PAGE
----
No, I know my limitations and it comes down to hand/eye coordination. When I am playing very well (mostly due to the opportunity to take the time to take lessons and practice) I can go 10-12 holes and not really miss a shot. Then, in the same round, I will go a few holes without ever gettting the ball on the sweet spot. I can play to "scratch" during the course of any round. But I can't do it for 18 holes. I will just hit some fat/thin shots; it's inevitable. And it's not like it is a self-fulfilling prophesy. When I am in the groove, I am focused on every single shot. It just happens. That's me.

That is a fairly accurate description of my current game as well.  But I refuse to believe that it's inevitable to stay that way.  I remember hearing Annika Sorenstam once say that her goal when she goes out there sometimes is 18 under par.  Her reasoning:  Because she has birdied every hole on that course before at one time or another ... so why shouldn't she be able to do them all on the same day?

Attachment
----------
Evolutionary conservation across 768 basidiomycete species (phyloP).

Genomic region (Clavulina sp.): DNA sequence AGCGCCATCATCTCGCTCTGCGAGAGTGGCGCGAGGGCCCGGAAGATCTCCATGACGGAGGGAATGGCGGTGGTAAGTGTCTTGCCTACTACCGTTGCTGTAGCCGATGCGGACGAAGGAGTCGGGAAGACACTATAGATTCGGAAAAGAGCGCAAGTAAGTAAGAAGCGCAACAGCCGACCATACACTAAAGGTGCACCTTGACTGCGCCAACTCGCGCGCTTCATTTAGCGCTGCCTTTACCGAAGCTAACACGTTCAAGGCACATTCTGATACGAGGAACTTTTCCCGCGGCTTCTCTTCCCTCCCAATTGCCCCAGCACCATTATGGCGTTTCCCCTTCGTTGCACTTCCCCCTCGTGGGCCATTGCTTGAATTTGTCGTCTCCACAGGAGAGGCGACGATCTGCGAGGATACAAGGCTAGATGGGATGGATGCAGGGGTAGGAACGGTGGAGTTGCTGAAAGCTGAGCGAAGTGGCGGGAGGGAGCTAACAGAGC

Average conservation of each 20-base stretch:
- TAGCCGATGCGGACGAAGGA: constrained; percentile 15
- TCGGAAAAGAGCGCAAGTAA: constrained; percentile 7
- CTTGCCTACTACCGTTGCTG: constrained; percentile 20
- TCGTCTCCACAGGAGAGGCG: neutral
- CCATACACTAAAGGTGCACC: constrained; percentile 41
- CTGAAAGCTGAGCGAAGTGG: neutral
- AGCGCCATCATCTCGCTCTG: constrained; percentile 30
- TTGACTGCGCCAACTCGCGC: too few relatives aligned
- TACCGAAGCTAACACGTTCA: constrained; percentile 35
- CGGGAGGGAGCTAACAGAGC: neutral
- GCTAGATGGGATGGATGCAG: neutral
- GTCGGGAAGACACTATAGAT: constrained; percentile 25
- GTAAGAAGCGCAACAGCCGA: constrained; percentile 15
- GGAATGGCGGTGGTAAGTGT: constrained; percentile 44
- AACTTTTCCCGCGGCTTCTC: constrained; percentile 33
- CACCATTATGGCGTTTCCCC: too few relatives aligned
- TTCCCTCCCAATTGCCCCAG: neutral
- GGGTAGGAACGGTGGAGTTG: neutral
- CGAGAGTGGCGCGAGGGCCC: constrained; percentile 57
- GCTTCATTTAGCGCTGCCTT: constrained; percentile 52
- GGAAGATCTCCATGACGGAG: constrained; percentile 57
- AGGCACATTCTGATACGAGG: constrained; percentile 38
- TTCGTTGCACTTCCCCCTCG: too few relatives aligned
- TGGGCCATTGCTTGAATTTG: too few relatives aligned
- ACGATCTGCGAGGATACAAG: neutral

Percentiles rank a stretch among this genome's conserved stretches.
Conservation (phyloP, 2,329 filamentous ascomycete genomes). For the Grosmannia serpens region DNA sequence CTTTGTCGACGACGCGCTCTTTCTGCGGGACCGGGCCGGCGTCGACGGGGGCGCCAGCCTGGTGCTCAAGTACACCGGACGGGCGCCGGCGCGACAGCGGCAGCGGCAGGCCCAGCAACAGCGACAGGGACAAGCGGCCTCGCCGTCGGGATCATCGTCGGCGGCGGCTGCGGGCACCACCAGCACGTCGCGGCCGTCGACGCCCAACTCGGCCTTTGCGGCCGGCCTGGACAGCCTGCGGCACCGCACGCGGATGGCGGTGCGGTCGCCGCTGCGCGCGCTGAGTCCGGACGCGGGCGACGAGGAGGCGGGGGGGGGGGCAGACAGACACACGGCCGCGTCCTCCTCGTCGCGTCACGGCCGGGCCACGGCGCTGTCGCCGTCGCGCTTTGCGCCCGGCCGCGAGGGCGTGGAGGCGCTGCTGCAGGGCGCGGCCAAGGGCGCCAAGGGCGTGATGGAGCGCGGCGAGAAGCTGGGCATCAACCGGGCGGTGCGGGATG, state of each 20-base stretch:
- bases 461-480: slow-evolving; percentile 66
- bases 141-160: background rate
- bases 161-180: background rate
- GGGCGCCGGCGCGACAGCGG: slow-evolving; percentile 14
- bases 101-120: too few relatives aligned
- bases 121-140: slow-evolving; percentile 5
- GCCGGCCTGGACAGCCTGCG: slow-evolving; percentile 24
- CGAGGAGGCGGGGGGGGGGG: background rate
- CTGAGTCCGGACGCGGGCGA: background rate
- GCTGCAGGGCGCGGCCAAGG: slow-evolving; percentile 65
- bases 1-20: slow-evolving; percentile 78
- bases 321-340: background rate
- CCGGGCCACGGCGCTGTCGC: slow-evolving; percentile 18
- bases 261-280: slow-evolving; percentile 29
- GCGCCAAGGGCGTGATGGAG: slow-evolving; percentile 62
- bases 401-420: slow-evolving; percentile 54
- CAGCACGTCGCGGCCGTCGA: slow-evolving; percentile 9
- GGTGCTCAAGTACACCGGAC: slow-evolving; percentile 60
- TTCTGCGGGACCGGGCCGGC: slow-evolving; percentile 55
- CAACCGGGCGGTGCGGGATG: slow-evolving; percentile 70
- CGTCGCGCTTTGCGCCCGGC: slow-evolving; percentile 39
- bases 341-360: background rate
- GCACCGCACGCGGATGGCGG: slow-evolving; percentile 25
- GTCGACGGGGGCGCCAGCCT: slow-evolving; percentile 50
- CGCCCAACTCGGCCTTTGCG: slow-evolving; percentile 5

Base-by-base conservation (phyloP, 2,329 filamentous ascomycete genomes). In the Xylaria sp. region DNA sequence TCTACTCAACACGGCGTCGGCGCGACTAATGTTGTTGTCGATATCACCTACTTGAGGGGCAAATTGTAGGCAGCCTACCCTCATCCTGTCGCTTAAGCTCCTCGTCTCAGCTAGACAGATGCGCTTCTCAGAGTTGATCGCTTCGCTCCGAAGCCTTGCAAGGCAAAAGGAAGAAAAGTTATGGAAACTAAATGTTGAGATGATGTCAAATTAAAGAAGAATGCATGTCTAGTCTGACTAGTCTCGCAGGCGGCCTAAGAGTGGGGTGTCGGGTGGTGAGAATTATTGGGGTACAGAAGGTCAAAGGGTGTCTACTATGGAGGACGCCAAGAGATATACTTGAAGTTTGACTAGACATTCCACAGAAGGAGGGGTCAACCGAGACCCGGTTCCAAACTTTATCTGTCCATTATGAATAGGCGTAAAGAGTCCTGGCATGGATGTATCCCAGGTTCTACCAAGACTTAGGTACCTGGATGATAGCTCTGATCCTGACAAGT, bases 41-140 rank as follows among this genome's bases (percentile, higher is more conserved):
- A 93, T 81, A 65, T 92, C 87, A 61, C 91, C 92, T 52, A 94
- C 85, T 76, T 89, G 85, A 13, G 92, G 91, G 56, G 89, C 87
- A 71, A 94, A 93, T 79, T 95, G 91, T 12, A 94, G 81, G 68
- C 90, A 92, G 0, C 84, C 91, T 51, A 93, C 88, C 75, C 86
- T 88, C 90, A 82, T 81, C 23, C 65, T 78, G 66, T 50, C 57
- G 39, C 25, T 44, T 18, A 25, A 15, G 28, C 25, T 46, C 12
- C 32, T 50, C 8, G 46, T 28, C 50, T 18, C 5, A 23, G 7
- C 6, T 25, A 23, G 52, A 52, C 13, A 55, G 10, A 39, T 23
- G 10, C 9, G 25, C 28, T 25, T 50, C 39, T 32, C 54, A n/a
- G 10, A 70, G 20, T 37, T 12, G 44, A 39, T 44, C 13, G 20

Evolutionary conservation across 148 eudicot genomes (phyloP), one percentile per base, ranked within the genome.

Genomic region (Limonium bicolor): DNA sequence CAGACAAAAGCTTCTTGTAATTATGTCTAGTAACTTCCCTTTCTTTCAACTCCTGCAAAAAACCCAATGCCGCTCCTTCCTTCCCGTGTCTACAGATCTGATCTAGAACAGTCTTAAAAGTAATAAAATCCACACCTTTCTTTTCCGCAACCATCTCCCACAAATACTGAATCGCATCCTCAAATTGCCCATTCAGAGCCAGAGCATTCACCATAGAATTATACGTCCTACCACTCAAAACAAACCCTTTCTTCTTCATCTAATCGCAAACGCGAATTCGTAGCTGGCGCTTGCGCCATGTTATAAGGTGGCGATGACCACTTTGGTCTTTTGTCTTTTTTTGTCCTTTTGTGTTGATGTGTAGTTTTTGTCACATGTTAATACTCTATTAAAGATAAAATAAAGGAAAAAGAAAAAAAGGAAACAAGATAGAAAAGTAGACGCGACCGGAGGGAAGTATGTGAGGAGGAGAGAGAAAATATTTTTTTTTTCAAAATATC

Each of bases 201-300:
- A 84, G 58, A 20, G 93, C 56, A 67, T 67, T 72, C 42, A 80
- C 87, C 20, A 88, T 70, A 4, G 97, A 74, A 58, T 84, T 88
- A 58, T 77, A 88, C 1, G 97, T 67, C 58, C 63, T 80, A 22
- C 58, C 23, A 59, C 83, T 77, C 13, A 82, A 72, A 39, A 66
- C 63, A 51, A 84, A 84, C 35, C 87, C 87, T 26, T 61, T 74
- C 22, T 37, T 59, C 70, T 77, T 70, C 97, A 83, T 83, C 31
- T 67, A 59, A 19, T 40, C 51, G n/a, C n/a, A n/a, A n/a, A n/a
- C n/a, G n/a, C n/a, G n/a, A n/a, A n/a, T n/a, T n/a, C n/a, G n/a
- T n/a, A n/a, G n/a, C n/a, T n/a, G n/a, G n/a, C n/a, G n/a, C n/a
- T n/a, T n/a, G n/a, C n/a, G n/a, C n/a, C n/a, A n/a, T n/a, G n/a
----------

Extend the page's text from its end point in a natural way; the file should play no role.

Same is true for you and I.  If we're capable of shooting par for 10-12 holes a round on good days, sometimes the first 10, sometimes the last 10, sometimes a scattering, then why shouldn't we be CAPABLE of doing it for 18?  Is it likely right now?  No.  Possible?  Why not?

post #130 of 215
Quote:
Originally Posted by Golfingdad View Post

That is a fairly accurate description of my current game as well.  But I refuse to believe that it's inevitable to stay that way.  I remember hearing Annika Sorenstam once say that her goal when she goes out there sometimes is 18 under par.  Her reasoning:  Because she has birdied every hole on that course before at one time or another ... so why shouldn't she be able to do them all on the same day?

 

Same is true for you and I.  If we're capable of shooting par for 10-12 holes a round on good days, sometimes the first 10, sometimes the last 10, sometimes a scattering, then why shouldn't we be CAPABLE of doing it for 18?  Is it likely right now?  No.  Possible?  Why not?